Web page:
So the closer a page is to your homepage (in terms of the internal linking structure), the more “authority” it will receive. That’s why it pays to place important content as close to the homepage as possible.
You can find out how far away from the homepage a particular page is by running a site crawl in our Site Audit tool. Learn how to do that in this video.
Once you’ve done that, go to:
Site Audit > select project > select crawl > Data Explorer
Look at the “Depth” column, which tells you how many clicks away each page is from the homepage (assuming that’s where you started your crawl).
You can even sort the “Depth” column in descending order to see pages that are super far away from the homepage.
But let’s face it, you can’t link to every page from your homepage, right?
The good news is that your homepage is not the only high‐value page on a site capable of transferring authority to other pages. If you’re desperate to send more “link juice” to a specific page on your site, do this:
- Use the Best by Links report to find the most high‐authority pages on your site;
- Link to the page you’re trying to ‘boost’ from any relevant high‐UR pages
For example, looking at the Best by Links report for the Ahrefs blog, I see that our list of SEO tips has a high UR.
I also know that we mention PageRank in this article…
… so this is an entirely relevant, high‐UR page from which we could link to this very page.
Here’s a quick trick for finding the most relevant high‐UR pages from which to add internal links to newly‐published blog posts.
Go to Google and use the following search operator:
site:yourdomain.com “topic of the page we want to link to internally”
For example, if we wanted to find internal link opportunities for this page, we could search:
This unveils all our blog posts that mention the word “PageRank,” of which there are 22.
But which of these pages would give the most powerful internal links?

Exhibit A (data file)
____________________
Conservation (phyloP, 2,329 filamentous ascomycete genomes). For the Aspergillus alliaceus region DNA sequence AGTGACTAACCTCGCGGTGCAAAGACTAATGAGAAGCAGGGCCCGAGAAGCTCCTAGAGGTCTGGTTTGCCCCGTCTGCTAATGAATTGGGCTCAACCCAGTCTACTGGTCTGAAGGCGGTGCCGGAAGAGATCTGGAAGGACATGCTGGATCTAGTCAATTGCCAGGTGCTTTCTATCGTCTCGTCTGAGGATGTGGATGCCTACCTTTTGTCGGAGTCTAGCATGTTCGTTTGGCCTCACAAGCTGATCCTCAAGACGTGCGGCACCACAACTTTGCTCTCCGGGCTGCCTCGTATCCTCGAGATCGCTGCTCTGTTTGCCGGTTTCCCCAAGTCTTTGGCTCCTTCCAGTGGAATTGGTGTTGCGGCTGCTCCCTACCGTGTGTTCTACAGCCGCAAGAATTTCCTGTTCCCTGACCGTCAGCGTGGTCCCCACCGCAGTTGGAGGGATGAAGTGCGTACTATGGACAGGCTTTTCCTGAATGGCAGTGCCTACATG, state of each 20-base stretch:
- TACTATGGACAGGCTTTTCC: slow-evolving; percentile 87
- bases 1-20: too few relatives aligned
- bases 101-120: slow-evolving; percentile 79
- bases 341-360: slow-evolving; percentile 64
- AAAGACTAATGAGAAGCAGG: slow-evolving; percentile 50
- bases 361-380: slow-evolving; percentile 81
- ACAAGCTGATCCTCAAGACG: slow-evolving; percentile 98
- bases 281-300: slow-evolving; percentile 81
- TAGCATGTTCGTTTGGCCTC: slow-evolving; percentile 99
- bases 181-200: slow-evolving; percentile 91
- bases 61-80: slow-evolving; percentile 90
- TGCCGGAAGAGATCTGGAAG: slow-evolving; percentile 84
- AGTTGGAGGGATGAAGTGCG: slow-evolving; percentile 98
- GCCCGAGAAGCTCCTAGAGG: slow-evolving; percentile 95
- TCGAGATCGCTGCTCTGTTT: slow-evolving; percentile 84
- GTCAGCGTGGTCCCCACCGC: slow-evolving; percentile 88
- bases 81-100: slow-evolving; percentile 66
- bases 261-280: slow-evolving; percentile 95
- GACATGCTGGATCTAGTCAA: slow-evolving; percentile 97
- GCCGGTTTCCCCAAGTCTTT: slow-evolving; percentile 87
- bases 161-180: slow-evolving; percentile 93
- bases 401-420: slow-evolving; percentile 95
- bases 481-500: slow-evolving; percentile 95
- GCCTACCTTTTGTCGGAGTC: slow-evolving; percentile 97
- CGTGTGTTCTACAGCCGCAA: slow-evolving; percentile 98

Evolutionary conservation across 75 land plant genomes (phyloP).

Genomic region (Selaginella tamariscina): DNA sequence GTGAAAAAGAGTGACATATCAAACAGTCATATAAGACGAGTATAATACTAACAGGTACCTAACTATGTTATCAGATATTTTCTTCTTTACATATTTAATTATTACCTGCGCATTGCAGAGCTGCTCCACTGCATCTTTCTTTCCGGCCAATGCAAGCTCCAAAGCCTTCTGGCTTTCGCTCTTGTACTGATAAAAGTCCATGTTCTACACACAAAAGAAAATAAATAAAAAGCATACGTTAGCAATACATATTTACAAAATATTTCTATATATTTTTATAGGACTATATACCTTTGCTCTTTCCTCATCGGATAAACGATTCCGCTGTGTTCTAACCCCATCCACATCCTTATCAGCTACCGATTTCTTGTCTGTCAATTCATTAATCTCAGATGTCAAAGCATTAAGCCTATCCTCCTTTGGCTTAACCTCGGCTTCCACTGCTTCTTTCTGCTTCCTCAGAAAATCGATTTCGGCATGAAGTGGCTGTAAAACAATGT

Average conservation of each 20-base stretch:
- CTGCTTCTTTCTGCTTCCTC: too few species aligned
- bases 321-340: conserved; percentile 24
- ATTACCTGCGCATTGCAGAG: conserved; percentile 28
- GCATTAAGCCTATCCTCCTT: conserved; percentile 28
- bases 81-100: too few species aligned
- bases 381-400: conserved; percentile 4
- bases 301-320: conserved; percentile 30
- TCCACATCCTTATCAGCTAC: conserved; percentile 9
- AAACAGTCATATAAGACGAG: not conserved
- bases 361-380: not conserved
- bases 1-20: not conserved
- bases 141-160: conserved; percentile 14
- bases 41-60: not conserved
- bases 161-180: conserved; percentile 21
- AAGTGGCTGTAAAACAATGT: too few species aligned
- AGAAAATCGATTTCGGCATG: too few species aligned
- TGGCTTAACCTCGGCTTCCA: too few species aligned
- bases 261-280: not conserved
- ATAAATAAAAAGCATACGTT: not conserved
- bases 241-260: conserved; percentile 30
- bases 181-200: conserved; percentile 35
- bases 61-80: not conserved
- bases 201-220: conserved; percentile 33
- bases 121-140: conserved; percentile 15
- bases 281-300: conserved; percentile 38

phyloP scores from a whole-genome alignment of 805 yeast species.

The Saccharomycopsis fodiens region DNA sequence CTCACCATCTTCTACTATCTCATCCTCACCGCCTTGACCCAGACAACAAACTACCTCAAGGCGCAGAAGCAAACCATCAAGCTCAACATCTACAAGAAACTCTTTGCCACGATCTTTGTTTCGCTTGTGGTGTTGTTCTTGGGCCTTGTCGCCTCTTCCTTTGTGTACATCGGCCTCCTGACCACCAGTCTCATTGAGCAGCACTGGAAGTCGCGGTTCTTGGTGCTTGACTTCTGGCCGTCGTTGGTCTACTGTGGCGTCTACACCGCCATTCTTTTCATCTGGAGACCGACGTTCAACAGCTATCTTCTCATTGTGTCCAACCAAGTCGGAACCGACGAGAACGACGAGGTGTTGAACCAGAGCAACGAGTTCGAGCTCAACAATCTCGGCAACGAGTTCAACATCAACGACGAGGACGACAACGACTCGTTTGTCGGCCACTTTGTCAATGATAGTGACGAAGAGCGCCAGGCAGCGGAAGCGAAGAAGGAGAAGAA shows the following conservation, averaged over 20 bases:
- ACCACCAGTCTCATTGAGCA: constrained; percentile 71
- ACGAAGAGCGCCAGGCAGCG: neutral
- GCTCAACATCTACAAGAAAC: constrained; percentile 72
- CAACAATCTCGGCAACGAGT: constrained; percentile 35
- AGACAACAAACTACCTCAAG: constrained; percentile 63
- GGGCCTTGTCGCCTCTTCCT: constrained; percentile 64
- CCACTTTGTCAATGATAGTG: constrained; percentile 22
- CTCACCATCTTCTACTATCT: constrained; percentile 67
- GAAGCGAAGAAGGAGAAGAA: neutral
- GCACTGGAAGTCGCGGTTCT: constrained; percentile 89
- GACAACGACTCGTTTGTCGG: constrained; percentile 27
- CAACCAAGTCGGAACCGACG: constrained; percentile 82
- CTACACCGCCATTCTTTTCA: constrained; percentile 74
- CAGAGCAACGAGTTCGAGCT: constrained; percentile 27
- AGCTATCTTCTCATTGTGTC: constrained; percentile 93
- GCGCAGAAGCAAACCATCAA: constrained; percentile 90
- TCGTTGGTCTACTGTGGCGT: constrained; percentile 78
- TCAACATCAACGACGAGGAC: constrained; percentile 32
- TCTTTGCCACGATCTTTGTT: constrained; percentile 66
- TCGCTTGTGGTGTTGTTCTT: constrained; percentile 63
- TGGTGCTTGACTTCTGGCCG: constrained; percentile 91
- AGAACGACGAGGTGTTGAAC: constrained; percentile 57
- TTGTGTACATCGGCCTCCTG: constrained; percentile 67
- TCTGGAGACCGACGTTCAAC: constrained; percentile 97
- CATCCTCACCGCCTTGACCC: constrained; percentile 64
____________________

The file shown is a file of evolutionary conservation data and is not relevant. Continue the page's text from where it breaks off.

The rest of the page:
Let’s use Chris Ainsworth’s SERP scraper to scrape the results, then paste them into Ahrefs’ Batch Analysis tool and sort by URL Rating (UR).
Cool. Now we have a list of the most authoritative pages that mention the word “PageRank.” We can add internal links to this guide from a few of these pages, like so:
Internal link to this post from our list of SEO tips.
2. Fix “orphan” pages
PageRank flows throughout a site via internal and external links. Which means that “link juice” can only reach a page if it’s actually linked‐to from one or more pages on the site.
If a page doesn’t have any inlinks, it’s referred to as an orphan page.
To find such pages, you first need a list of all the web pages on your site. Doing this can be a little tricky, but extracting the pages from your sitemap will often do the trick. You may also be able to download a full list of web pages generated by your CMS.
Once you have that, crawl your website in Ahrefs’ Site Audit tool, then go to:
Site Audit > Data Explorer > Is valid (200) internal HTML page = Yes
Export this report, which will contain all the URLs found on your site during the crawl.
Now, compare the URLs in this report with the full list of pages on your site. Any pages that the crawl did not uncover are most likely orphan pages.